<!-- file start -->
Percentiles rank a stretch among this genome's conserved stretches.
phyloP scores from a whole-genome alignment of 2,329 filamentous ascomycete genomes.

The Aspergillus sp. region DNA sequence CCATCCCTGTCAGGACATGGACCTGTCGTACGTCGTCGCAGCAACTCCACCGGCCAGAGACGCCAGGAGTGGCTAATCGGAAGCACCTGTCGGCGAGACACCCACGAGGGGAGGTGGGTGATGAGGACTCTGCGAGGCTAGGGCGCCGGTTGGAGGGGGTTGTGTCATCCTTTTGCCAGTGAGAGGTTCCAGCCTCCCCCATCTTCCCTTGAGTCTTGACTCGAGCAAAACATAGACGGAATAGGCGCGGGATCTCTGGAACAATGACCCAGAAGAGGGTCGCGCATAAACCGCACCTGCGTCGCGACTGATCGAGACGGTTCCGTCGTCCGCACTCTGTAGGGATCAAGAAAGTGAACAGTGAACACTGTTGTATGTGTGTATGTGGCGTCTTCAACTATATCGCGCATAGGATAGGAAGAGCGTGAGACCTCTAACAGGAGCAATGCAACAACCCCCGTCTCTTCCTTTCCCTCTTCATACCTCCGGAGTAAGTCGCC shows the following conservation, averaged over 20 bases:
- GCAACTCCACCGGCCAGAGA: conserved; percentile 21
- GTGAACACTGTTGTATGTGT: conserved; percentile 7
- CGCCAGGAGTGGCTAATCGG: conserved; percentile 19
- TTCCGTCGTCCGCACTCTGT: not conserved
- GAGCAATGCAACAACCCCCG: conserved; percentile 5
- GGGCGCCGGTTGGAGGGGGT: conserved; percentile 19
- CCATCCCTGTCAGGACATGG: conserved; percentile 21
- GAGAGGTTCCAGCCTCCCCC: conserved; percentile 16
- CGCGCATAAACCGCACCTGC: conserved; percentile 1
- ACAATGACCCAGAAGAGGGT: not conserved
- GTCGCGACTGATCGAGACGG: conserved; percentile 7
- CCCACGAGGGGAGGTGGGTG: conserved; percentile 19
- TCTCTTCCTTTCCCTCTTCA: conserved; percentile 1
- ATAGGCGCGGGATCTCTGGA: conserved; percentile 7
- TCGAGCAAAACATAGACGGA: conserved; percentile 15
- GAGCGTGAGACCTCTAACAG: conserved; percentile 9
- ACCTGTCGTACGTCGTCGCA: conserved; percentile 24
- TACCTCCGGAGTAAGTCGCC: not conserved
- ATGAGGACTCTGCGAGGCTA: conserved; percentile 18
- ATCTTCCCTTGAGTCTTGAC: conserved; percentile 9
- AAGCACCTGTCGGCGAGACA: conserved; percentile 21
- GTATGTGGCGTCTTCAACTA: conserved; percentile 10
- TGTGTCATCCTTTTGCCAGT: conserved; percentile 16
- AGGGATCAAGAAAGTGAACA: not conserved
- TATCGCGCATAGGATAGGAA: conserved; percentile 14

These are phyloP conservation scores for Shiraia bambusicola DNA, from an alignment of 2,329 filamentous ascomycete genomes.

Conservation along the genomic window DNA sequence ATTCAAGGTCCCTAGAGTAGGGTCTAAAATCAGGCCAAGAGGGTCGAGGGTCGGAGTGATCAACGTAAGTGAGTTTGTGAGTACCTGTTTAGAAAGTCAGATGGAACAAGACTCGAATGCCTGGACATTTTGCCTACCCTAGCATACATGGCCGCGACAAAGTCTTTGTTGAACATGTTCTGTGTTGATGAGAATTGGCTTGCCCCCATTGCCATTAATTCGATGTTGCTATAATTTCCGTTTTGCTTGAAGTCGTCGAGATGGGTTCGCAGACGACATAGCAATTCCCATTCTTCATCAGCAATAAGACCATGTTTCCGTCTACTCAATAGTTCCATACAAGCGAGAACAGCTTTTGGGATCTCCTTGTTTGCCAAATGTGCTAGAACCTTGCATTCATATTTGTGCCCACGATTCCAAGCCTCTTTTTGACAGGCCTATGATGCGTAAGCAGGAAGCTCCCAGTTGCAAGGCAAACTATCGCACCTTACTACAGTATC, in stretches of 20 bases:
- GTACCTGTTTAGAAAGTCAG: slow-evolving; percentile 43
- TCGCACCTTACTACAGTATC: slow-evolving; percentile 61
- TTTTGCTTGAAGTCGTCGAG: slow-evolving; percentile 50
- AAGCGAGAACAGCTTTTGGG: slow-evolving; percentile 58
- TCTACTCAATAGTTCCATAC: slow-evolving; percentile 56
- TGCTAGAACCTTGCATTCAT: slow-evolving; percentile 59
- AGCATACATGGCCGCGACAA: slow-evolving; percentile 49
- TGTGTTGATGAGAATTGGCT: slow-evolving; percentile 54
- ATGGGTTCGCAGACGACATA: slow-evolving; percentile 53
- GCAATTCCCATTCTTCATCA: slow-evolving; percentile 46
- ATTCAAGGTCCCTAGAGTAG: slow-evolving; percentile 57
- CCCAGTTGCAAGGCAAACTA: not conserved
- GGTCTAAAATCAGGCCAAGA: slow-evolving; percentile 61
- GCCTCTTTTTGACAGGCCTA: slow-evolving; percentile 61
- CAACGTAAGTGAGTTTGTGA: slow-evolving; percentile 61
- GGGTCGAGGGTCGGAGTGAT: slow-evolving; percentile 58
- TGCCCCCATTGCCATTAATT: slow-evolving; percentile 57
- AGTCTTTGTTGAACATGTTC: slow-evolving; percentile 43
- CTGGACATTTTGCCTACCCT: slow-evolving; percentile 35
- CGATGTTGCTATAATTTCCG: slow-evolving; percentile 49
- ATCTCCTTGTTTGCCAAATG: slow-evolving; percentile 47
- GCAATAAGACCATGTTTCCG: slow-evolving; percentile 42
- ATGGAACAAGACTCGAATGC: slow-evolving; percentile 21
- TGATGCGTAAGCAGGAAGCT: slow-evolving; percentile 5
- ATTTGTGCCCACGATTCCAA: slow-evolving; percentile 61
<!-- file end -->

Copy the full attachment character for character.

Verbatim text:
Percentiles rank a stretch among this genome's conserved stretches.
phyloP scores from a whole-genome alignment of 2,329 filamentous ascomycete genomes.

The Aspergillus sp. region DNA sequence CCATCCCTGTCAGGACATGGACCTGTCGTACGTCGTCGCAGCAACTCCACCGGCCAGAGACGCCAGGAGTGGCTAATCGGAAGCACCTGTCGGCGAGACACCCACGAGGGGAGGTGGGTGATGAGGACTCTGCGAGGCTAGGGCGCCGGTTGGAGGGGGTTGTGTCATCCTTTTGCCAGTGAGAGGTTCCAGCCTCCCCCATCTTCCCTTGAGTCTTGACTCGAGCAAAACATAGACGGAATAGGCGCGGGATCTCTGGAACAATGACCCAGAAGAGGGTCGCGCATAAACCGCACCTGCGTCGCGACTGATCGAGACGGTTCCGTCGTCCGCACTCTGTAGGGATCAAGAAAGTGAACAGTGAACACTGTTGTATGTGTGTATGTGGCGTCTTCAACTATATCGCGCATAGGATAGGAAGAGCGTGAGACCTCTAACAGGAGCAATGCAACAACCCCCGTCTCTTCCTTTCCCTCTTCATACCTCCGGAGTAAGTCGCC shows the following conservation, averaged over 20 bases:
- GCAACTCCACCGGCCAGAGA: conserved; percentile 21
- GTGAACACTGTTGTATGTGT: conserved; percentile 7
- CGCCAGGAGTGGCTAATCGG: conserved; percentile 19
- TTCCGTCGTCCGCACTCTGT: not conserved
- GAGCAATGCAACAACCCCCG: conserved; percentile 5
- GGGCGCCGGTTGGAGGGGGT: conserved; percentile 19
- CCATCCCTGTCAGGACATGG: conserved; percentile 21
- GAGAGGTTCCAGCCTCCCCC: conserved; percentile 16
- CGCGCATAAACCGCACCTGC: conserved; percentile 1
- ACAATGACCCAGAAGAGGGT: not conserved
- GTCGCGACTGATCGAGACGG: conserved; percentile 7
- CCCACGAGGGGAGGTGGGTG: conserved; percentile 19
- TCTCTTCCTTTCCCTCTTCA: conserved; percentile 1
- ATAGGCGCGGGATCTCTGGA: conserved; percentile 7
- TCGAGCAAAACATAGACGGA: conserved; percentile 15
- GAGCGTGAGACCTCTAACAG: conserved; percentile 9
- ACCTGTCGTACGTCGTCGCA: conserved; percentile 24
- TACCTCCGGAGTAAGTCGCC: not conserved
- ATGAGGACTCTGCGAGGCTA: conserved; percentile 18
- ATCTTCCCTTGAGTCTTGAC: conserved; percentile 9
- AAGCACCTGTCGGCGAGACA: conserved; percentile 21
- GTATGTGGCGTCTTCAACTA: conserved; percentile 10
- TGTGTCATCCTTTTGCCAGT: conserved; percentile 16
- AGGGATCAAGAAAGTGAACA: not conserved
- TATCGCGCATAGGATAGGAA: conserved; percentile 14

These are phyloP conservation scores for Shiraia bambusicola DNA, from an alignment of 2,329 filamentous ascomycete genomes.

Conservation along the genomic window DNA sequence ATTCAAGGTCCCTAGAGTAGGGTCTAAAATCAGGCCAAGAGGGTCGAGGGTCGGAGTGATCAACGTAAGTGAGTTTGTGAGTACCTGTTTAGAAAGTCAGATGGAACAAGACTCGAATGCCTGGACATTTTGCCTACCCTAGCATACATGGCCGCGACAAAGTCTTTGTTGAACATGTTCTGTGTTGATGAGAATTGGCTTGCCCCCATTGCCATTAATTCGATGTTGCTATAATTTCCGTTTTGCTTGAAGTCGTCGAGATGGGTTCGCAGACGACATAGCAATTCCCATTCTTCATCAGCAATAAGACCATGTTTCCGTCTACTCAATAGTTCCATACAAGCGAGAACAGCTTTTGGGATCTCCTTGTTTGCCAAATGTGCTAGAACCTTGCATTCATATTTGTGCCCACGATTCCAAGCCTCTTTTTGACAGGCCTATGATGCGTAAGCAGGAAGCTCCCAGTTGCAAGGCAAACTATCGCACCTTACTACAGTATC, in stretches of 20 bases:
- GTACCTGTTTAGAAAGTCAG: slow-evolving; percentile 43
- TCGCACCTTACTACAGTATC: slow-evolving; percentile 61
- TTTTGCTTGAAGTCGTCGAG: slow-evolving; percentile 50
- AAGCGAGAACAGCTTTTGGG: slow-evolving; percentile 58
- TCTACTCAATAGTTCCATAC: slow-evolving; percentile 56
- TGCTAGAACCTTGCATTCAT: slow-evolving; percentile 59
- AGCATACATGGCCGCGACAA: slow-evolving; percentile 49
- TGTGTTGATGAGAATTGGCT: slow-evolving; percentile 54
- ATGGGTTCGCAGACGACATA: slow-evolving; percentile 53
- GCAATTCCCATTCTTCATCA: slow-evolving; percentile 46
- ATTCAAGGTCCCTAGAGTAG: slow-evolving; percentile 57
- CCCAGTTGCAAGGCAAACTA: not conserved
- GGTCTAAAATCAGGCCAAGA: slow-evolving; percentile 61
- GCCTCTTTTTGACAGGCCTA: slow-evolving; percentile 61
- CAACGTAAGTGAGTTTGTGA: slow-evolving; percentile 61
- GGGTCGAGGGTCGGAGTGAT: slow-evolving; percentile 58
- TGCCCCCATTGCCATTAATT: slow-evolving; percentile 57
- AGTCTTTGTTGAACATGTTC: slow-evolving; percentile 43
- CTGGACATTTTGCCTACCCT: slow-evolving; percentile 35
- CGATGTTGCTATAATTTCCG: slow-evolving; percentile 49
- ATCTCCTTGTTTGCCAAATG: slow-evolving; percentile 47
- GCAATAAGACCATGTTTCCG: slow-evolving; percentile 42
- ATGGAACAAGACTCGAATGC: slow-evolving; percentile 21
- TGATGCGTAAGCAGGAAGCT: slow-evolving; percentile 5
- ATTTGTGCCCACGATTCCAA: slow-evolving; percentile 61